In order to reduce teacher-salary costs, the Carroll Community School Board will offer up to $20,000 each to about six longtime employees seeking early retirement by the start of next school year.
At the Carroll Community School Board meeting Monday night, board members voted to approve a two-year plan to offer voluntary early retirement to Carroll Community School staff members. School leaders will pick employees based on seniority and are seeking to approve six, although they can choose to offer the payout to up to eight longtime employees.
This plan provides school faculty members who are under the age of 65 and have worked in the district for 15 consecutive years with the option of retiring and taking a severance payout of half of their salary, up to $20,000.
The school board last offered the incentive in 2017, when 10 school employees applied.
Jen Munson, a Carroll Community School Board member, said voluntary retirement is a good way for the school district to manage its general fund, which is used to pay for teacher salaries, by hiring young teachers for lower salaries.
“The hope is that we are able to replace our teachers or administrators for less money because they have been here longer, and it gives them the money to be able to purchase insurance until they are able to receive Medicare,” she said.
What’s new about this retirement plan is it will be offered not only beginning Jan. 2020, but again the following school year, which gives teachers and other faculty more time to decide if they want to take a retirement payout, Carroll Schools Superintendent Casey Berlau said.
“We are in the position with resources where we can offer that,” he said. “We feel comfortable with that, and secondly, it does give staff the ability to look a little bit further out into the future in order to make the decision, and the third thing is we have teachers and support staff, and we have staff in the business office, and their jobs and their contractors, whether 12 months or 180-some days — (for) some people, it does provide them a little more flexibility of when they could resign.”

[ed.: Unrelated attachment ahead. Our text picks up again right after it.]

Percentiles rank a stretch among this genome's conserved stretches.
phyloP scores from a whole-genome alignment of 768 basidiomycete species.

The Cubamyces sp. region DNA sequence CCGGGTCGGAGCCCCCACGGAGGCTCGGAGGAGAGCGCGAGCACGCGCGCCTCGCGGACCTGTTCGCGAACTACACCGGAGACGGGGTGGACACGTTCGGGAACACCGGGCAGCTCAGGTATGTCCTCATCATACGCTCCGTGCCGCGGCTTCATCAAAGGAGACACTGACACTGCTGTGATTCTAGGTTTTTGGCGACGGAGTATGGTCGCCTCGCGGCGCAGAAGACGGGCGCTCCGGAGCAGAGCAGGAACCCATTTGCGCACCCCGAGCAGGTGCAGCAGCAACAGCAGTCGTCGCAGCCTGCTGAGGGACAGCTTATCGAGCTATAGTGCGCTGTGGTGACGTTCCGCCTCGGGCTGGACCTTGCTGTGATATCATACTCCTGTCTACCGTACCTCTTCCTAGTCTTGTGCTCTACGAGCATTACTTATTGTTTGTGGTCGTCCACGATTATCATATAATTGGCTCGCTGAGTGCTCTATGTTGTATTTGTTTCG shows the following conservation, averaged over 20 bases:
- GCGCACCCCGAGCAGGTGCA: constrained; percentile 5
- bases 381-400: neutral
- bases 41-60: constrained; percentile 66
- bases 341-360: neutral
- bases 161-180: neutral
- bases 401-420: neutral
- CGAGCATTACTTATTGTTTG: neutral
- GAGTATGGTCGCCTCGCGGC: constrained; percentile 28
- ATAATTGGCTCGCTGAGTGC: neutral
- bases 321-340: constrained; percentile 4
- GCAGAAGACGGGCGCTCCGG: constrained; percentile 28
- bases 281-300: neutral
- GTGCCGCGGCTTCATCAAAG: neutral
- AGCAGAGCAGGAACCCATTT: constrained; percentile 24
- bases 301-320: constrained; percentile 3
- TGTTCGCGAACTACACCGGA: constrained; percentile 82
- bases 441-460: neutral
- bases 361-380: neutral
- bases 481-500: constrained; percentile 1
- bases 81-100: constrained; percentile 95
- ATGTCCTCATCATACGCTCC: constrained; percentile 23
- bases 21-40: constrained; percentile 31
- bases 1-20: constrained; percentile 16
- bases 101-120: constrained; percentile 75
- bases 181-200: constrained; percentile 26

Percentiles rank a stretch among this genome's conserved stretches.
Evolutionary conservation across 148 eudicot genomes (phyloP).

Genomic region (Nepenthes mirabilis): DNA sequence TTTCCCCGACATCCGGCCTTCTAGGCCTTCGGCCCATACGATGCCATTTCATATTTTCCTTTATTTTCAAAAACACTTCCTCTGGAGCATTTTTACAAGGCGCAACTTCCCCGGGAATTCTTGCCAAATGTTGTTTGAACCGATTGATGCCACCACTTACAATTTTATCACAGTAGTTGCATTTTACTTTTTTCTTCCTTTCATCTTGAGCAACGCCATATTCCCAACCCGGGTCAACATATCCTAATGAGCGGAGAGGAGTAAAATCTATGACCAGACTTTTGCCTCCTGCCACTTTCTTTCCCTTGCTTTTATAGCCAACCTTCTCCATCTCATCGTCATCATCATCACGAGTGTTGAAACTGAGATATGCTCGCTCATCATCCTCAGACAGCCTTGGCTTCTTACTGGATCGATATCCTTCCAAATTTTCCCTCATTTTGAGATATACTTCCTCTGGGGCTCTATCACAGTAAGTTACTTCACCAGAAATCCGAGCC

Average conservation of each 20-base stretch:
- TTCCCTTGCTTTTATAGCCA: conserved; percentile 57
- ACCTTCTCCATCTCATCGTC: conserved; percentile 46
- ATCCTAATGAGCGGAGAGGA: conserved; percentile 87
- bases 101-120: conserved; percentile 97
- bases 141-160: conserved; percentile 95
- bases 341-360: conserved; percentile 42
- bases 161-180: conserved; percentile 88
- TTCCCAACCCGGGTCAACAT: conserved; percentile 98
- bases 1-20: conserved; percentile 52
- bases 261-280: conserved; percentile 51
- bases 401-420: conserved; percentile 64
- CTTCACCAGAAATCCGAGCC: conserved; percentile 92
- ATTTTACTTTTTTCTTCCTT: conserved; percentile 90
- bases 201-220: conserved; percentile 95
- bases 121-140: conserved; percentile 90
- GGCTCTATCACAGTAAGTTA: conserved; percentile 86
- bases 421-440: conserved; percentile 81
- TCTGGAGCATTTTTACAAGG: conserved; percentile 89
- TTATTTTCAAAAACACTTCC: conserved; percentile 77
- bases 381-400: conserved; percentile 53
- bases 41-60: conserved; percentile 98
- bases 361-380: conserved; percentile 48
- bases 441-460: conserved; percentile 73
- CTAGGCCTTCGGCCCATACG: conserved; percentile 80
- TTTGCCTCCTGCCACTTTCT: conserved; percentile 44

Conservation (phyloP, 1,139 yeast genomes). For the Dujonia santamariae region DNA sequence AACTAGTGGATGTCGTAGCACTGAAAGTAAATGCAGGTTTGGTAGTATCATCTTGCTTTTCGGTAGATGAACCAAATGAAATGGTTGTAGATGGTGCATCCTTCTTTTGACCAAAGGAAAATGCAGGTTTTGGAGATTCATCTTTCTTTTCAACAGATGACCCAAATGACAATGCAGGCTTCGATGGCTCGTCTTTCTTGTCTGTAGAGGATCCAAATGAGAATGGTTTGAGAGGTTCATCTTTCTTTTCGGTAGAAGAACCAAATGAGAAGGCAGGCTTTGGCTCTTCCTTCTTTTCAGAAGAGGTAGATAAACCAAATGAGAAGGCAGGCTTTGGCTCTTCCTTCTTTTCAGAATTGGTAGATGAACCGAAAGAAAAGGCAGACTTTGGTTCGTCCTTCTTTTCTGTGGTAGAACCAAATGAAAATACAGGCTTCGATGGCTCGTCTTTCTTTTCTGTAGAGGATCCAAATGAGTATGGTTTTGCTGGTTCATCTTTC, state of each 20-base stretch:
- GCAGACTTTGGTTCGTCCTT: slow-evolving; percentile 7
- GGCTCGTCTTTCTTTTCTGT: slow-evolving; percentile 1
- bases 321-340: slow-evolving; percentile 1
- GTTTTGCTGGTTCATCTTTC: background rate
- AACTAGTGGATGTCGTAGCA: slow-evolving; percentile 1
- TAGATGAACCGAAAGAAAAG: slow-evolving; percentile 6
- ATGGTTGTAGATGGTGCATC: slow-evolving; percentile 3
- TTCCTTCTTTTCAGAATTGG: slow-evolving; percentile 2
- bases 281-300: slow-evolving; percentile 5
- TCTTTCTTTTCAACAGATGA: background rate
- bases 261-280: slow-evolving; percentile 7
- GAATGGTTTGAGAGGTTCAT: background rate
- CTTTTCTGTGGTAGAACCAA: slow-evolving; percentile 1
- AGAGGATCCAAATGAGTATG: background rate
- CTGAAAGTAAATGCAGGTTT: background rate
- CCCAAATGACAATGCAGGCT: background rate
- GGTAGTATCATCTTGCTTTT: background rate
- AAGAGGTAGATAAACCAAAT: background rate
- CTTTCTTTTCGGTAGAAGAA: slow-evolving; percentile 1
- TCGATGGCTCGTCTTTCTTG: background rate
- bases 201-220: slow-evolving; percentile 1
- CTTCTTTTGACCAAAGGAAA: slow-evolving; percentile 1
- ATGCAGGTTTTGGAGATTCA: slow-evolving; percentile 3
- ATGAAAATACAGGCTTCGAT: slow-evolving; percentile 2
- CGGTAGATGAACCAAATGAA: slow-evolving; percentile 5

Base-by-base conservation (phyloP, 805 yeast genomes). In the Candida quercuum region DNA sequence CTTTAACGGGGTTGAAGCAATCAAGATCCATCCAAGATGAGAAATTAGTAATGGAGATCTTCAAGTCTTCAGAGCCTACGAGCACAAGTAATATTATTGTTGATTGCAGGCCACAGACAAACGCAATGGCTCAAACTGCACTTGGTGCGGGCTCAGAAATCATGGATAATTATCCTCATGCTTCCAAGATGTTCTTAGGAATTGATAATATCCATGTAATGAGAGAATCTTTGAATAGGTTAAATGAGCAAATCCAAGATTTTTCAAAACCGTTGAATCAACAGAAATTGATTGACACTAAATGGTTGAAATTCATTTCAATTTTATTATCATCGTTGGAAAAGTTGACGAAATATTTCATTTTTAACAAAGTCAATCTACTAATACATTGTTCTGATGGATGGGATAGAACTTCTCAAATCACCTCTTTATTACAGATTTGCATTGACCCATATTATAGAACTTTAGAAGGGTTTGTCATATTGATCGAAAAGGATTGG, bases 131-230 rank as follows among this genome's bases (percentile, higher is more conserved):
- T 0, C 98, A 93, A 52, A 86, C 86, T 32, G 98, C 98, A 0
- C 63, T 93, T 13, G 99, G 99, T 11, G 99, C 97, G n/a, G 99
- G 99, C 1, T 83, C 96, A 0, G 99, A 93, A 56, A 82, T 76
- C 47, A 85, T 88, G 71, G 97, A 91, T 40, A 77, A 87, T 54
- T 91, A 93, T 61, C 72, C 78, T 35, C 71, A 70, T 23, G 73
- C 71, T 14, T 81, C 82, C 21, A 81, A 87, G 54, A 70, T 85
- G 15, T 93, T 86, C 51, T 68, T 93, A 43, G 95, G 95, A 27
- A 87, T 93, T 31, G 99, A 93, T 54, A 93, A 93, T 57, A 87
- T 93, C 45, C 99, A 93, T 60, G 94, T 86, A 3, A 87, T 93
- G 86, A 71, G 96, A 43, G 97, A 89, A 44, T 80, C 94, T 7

Longtime employees must submit their applications for the next round of early retirements to the district office, located at Adams Elementary School, by Jan. 10, 2020.
In other news, recently-elected school board members Onica Ulveling and Cindy Johnson, who defeated incumbents Jon Sampson and Brad Jorgensen after the Nov. 5 elections, were instated to the board Monday night. Ulveling’s 1,498 votes nearly doubled Sampson’s and Jorgensen’s, who had a combined total of 1,555 votes.
Five candidates — including appointed member Karen Friedlein — ran for three spots on the board.
During the meeting, Munson, the former Carroll Community School District board president, relinquished her role of board president, saying it is time for someone new to take charge.
“When Duane (Horsley) and I joined the board six years ago, we wanted to purposely have a new president every couple of years, so that this didn’t become complacent and stagnant — just a different set of eyes,” she said. “It’s time for me to step down and give it to one of you guys that are very well qualified to do that.”
For the new president, Munson nominated Friedlein, who was appointed to the board last spring after former school board member Gina Badding resigned in April due to her appointment as an Iowa district court judge. Board members unanimously voted to approve Friedlein as the new board president, and Horsley, who has served on the school board since 2013, as the new school board vice president. Sampson previously had been the vice president.
In other news, school leaders approved a $16,766 bid from Carroll Cleaning Supply to purchase two new auto floor scrubbers, which will be used at Adams Elementary School and Carroll High School to clean the hallways and lunchroom floors.
Berlau said the district has not replaced its scrubbers for about 20 years.